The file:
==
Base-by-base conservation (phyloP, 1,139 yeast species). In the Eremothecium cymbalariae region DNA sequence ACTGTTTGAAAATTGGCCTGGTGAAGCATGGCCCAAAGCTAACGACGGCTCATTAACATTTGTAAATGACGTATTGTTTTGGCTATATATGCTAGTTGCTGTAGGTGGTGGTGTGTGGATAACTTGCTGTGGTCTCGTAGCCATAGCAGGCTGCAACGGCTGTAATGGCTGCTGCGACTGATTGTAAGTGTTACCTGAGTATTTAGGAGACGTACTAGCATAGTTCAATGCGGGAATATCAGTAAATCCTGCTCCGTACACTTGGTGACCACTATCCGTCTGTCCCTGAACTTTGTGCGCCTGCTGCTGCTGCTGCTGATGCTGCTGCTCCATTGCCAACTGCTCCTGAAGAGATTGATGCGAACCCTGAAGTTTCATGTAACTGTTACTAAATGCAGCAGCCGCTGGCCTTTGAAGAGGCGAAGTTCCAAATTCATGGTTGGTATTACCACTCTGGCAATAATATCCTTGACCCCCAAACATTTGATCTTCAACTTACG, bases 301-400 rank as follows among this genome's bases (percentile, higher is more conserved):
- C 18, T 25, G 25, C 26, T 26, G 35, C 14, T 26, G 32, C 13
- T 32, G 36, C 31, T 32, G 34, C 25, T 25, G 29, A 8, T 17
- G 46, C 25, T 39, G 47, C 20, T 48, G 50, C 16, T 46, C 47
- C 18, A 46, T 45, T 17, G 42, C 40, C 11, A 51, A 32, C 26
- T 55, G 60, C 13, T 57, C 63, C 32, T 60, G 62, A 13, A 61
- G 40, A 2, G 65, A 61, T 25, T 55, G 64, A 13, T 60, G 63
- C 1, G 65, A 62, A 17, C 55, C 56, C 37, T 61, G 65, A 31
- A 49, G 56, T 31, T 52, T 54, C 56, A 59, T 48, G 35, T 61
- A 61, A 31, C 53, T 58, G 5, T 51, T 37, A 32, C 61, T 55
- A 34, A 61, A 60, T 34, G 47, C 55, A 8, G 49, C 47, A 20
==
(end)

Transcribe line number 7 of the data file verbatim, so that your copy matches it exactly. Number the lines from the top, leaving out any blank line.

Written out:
- G 40, A 2, G 65, A 61, T 25, T 55, G 64, A 13, T 60, G 63